A chance to see Invisible Woman
SO here’s a challenge. Run through the best actor Oscar winners of the last five years – how many of those central characters will still be remembered in a century’s time?
There’s no doubt that Jean Dujardin did a fine turn as George Valentin in The Artist and Daniel Day Lewis delivered a pretty good job at bringing old Abraham Lincoln to life, but iconic? Memorable in a 100 years from now when we’ve been bombarded by a thousand other films? Perhaps not.
It’s what makes Charlie Chaplin so special. This year marks the centenary of the first film in which Chaplin’s loveable down-atheel character The Tramp appeared. It wasn’t just his most memorable role, but one which would assure his star status long after the silent film era had come to an end.
To mark the anniversary, the University of Sheffield has just announced that it is to launch a two-week city-wide festival dedicated to the work of Chaplin this May.
Full details will be announced on Monday, but to whet the appetite a little the organisers have said that three of his most famous films will be projected onto the side of the Weston Park Museum for one night only.
The accompanying score for one of the films will be performed by an orchestra made up of local musicians, while the others will feature improvised live soundtracks by internationally renowned artists.
As part of the festival, acclaimed experts and academics will also give a range of talks about Chaplin’s extraordinary life and work.
“This year is the 100th anniversary of The Tramp, arguably one of the most instantly recognisable characters of modern times – the familiar combination of moustache, bowler hat, baggy pants and large shoes is an image very much embedded into our collective consciousness,” says Sheffield University concerts manager Stewart Campbell. “Chaplin was a true artist and one who exercised complete autonomy of his art, from conceiving artistic concepts, scripting, acting, directing, producing, editing and composing his own musical scores.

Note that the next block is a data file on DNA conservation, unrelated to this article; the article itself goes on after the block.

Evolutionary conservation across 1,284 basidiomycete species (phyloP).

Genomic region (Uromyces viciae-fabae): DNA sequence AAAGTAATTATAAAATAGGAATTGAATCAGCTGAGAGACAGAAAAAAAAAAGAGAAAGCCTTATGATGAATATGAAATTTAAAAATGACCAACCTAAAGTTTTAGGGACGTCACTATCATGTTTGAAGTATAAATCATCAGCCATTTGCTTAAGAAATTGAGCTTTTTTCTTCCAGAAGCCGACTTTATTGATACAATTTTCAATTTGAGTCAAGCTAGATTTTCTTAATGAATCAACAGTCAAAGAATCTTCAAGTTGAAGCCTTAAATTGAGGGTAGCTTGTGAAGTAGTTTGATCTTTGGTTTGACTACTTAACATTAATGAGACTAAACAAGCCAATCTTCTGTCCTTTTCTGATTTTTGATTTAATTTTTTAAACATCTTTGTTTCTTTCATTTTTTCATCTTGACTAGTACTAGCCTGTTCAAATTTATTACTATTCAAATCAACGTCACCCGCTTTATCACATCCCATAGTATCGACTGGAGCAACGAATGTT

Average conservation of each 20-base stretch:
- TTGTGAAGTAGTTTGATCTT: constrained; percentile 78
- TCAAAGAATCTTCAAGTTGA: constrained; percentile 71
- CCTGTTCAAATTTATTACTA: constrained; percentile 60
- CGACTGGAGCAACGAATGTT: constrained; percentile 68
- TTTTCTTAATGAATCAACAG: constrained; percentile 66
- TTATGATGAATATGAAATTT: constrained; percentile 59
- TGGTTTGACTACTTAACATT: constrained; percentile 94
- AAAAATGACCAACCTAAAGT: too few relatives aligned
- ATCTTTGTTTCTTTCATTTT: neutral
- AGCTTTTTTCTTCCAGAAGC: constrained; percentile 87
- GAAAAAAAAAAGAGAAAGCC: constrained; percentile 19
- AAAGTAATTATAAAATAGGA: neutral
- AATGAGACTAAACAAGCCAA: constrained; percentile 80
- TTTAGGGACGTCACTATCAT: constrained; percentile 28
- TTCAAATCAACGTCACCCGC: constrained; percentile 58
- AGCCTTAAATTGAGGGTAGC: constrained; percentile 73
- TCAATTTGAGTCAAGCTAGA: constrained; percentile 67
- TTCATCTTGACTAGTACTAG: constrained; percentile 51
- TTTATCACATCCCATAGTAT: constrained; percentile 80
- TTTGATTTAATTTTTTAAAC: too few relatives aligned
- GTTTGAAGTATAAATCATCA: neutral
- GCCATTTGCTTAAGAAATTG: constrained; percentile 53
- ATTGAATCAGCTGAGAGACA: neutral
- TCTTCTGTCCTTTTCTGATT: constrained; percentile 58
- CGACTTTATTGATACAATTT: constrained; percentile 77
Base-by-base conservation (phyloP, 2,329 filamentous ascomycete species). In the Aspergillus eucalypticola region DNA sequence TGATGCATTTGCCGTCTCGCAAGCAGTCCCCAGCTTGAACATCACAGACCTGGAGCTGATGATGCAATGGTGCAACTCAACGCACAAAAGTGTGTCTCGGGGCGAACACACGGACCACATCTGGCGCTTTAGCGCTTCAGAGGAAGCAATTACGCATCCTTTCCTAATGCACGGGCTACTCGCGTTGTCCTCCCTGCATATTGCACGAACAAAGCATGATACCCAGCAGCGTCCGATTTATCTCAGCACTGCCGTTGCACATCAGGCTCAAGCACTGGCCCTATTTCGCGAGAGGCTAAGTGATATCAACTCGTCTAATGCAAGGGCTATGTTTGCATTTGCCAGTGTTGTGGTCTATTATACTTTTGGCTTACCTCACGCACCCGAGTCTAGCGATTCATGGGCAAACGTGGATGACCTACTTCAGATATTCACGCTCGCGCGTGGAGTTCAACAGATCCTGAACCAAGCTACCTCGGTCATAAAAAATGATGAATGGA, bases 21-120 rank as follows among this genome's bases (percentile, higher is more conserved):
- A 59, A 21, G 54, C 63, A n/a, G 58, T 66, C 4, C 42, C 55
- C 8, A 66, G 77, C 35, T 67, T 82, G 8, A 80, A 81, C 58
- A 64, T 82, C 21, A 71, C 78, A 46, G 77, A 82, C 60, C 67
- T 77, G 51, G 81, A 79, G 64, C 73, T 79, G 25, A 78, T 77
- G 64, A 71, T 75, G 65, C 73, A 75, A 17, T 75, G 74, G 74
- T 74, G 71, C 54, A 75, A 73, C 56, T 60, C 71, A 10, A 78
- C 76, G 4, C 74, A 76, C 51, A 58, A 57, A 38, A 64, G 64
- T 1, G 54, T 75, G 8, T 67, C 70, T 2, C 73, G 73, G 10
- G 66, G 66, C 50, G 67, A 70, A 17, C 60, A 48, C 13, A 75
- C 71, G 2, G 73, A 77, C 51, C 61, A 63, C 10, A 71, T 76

“Our festival examines many sides of this incredibly complex icon. It combines visiting musicians and speakers of international renown with our own talented students and connects with innovative film organisations in the city.
“It’s an opportunity to learn, listen and most importantly laugh out loud and I look forward to sharing the whole programme on Monday.”
Chaplin was working at Mack Sennett’s Keystone Studios when he devised the character of The Tramp. The first film to feature him in the role was Kid Auto Races at Venice which was released in February 1914.
He went on to play the character in dozens of short films and feature length productions and while there were no fancy special effects or witty one liners, The Tramp was quickly embraced by audiences. As the decades rolled on, it was often hard to work out where Chaplin ended and the Tramp began.
An inspiration for countless fancy dress costumes and one of cinema’s earliest stars, Chaplin is deserving of every plaudit and Sheffield may well find that a two week celebration is simply not long enough. A SCREENING of The Invisible Woman will include a live introduction from Dr Suzanne Fagence Cooper who helped to create the historical vision of Dickens and his world.
Based on the award-winning book by Claire Tomalin, The Invisible Woman, tells of the rocky relationship between Charles Dickens (played by Ralph Fiennes) and Nelly Ternan (Felicity Jones). York’s City Screen Picturehouse will host the special screening on February 22 and for more details or to book tickets go to www. picturehouses.co.uk
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